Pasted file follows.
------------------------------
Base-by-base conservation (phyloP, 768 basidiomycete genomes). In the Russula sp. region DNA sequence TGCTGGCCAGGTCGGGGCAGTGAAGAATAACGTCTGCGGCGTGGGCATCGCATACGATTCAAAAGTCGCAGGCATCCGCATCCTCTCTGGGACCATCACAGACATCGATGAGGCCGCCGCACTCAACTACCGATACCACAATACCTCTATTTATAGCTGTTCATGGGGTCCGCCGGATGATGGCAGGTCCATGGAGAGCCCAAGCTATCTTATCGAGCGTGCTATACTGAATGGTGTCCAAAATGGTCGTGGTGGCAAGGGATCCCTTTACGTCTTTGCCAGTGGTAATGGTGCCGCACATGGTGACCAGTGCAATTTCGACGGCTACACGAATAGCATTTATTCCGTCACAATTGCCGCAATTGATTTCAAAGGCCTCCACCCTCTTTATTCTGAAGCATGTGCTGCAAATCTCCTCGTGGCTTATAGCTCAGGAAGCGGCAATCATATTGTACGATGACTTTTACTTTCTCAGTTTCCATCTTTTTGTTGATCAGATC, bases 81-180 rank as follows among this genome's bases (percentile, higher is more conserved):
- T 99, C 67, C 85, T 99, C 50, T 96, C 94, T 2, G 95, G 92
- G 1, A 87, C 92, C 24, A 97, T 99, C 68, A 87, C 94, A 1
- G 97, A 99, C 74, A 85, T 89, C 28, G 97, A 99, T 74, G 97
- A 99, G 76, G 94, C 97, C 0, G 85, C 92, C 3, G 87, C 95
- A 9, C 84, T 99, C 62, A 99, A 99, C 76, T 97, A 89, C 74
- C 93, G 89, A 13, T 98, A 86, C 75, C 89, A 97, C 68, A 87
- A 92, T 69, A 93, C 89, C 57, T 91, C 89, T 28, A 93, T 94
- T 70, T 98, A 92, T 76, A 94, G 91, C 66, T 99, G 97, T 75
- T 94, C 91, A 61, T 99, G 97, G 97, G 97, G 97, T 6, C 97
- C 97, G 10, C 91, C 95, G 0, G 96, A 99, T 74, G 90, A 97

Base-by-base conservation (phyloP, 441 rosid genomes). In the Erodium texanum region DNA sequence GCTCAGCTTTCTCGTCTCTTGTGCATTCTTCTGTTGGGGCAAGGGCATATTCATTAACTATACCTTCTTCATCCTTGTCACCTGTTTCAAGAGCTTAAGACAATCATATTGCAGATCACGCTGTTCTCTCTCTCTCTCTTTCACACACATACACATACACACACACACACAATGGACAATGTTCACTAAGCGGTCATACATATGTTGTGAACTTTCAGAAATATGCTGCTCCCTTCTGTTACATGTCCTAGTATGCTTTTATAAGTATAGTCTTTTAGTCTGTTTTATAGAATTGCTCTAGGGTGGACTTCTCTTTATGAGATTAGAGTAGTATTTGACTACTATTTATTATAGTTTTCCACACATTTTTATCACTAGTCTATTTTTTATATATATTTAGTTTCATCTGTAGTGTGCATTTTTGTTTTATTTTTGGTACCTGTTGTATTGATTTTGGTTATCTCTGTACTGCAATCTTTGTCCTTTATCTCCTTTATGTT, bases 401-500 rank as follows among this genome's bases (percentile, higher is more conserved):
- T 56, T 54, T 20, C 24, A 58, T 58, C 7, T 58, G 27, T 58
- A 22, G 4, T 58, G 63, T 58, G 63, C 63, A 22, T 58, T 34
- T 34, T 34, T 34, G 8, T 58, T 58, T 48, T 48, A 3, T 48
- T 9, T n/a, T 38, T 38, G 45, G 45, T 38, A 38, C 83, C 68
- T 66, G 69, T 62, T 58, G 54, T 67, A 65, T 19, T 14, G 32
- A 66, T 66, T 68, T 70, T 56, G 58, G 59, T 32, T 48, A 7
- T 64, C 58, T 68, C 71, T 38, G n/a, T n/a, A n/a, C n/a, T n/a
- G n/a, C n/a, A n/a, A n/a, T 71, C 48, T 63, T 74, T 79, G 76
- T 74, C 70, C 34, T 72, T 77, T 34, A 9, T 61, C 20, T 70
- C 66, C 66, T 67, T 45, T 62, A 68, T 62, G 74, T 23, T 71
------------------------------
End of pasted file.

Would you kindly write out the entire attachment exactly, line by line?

Base-by-base conservation (phyloP, 768 basidiomycete genomes). In the Russula sp. region DNA sequence TGCTGGCCAGGTCGGGGCAGTGAAGAATAACGTCTGCGGCGTGGGCATCGCATACGATTCAAAAGTCGCAGGCATCCGCATCCTCTCTGGGACCATCACAGACATCGATGAGGCCGCCGCACTCAACTACCGATACCACAATACCTCTATTTATAGCTGTTCATGGGGTCCGCCGGATGATGGCAGGTCCATGGAGAGCCCAAGCTATCTTATCGAGCGTGCTATACTGAATGGTGTCCAAAATGGTCGTGGTGGCAAGGGATCCCTTTACGTCTTTGCCAGTGGTAATGGTGCCGCACATGGTGACCAGTGCAATTTCGACGGCTACACGAATAGCATTTATTCCGTCACAATTGCCGCAATTGATTTCAAAGGCCTCCACCCTCTTTATTCTGAAGCATGTGCTGCAAATCTCCTCGTGGCTTATAGCTCAGGAAGCGGCAATCATATTGTACGATGACTTTTACTTTCTCAGTTTCCATCTTTTTGTTGATCAGATC, bases 81-180 rank as follows among this genome's bases (percentile, higher is more conserved):
- T 99, C 67, C 85, T 99, C 50, T 96, C 94, T 2, G 95, G 92
- G 1, A 87, C 92, C 24, A 97, T 99, C 68, A 87, C 94, A 1
- G 97, A 99, C 74, A 85, T 89, C 28, G 97, A 99, T 74, G 97
- A 99, G 76, G 94, C 97, C 0, G 85, C 92, C 3, G 87, C 95
- A 9, C 84, T 99, C 62, A 99, A 99, C 76, T 97, A 89, C 74
- C 93, G 89, A 13, T 98, A 86, C 75, C 89, A 97, C 68, A 87
- A 92, T 69, A 93, C 89, C 57, T 91, C 89, T 28, A 93, T 94
- T 70, T 98, A 92, T 76, A 94, G 91, C 66, T 99, G 97, T 75
- T 94, C 91, A 61, T 99, G 97, G 97, G 97, G 97, T 6, C 97
- C 97, G 10, C 91, C 95, G 0, G 96, A 99, T 74, G 90, A 97

Base-by-base conservation (phyloP, 441 rosid genomes). In the Erodium texanum region DNA sequence GCTCAGCTTTCTCGTCTCTTGTGCATTCTTCTGTTGGGGCAAGGGCATATTCATTAACTATACCTTCTTCATCCTTGTCACCTGTTTCAAGAGCTTAAGACAATCATATTGCAGATCACGCTGTTCTCTCTCTCTCTCTTTCACACACATACACATACACACACACACACAATGGACAATGTTCACTAAGCGGTCATACATATGTTGTGAACTTTCAGAAATATGCTGCTCCCTTCTGTTACATGTCCTAGTATGCTTTTATAAGTATAGTCTTTTAGTCTGTTTTATAGAATTGCTCTAGGGTGGACTTCTCTTTATGAGATTAGAGTAGTATTTGACTACTATTTATTATAGTTTTCCACACATTTTTATCACTAGTCTATTTTTTATATATATTTAGTTTCATCTGTAGTGTGCATTTTTGTTTTATTTTTGGTACCTGTTGTATTGATTTTGGTTATCTCTGTACTGCAATCTTTGTCCTTTATCTCCTTTATGTT, bases 401-500 rank as follows among this genome's bases (percentile, higher is more conserved):
- T 56, T 54, T 20, C 24, A 58, T 58, C 7, T 58, G 27, T 58
- A 22, G 4, T 58, G 63, T 58, G 63, C 63, A 22, T 58, T 34
- T 34, T 34, T 34, G 8, T 58, T 58, T 48, T 48, A 3, T 48
- T 9, T n/a, T 38, T 38, G 45, G 45, T 38, A 38, C 83, C 68
- T 66, G 69, T 62, T 58, G 54, T 67, A 65, T 19, T 14, G 32
- A 66, T 66, T 68, T 70, T 56, G 58, G 59, T 32, T 48, A 7
- T 64, C 58, T 68, C 71, T 38, G n/a, T n/a, A n/a, C n/a, T n/a
- G n/a, C n/a, A n/a, A n/a, T 71, C 48, T 63, T 74, T 79, G 76
- T 74, C 70, C 34, T 72, T 77, T 34, A 9, T 61, C 20, T 70
- C 66, C 66, T 67, T 45, T 62, A 68, T 62, G 74, T 23, T 71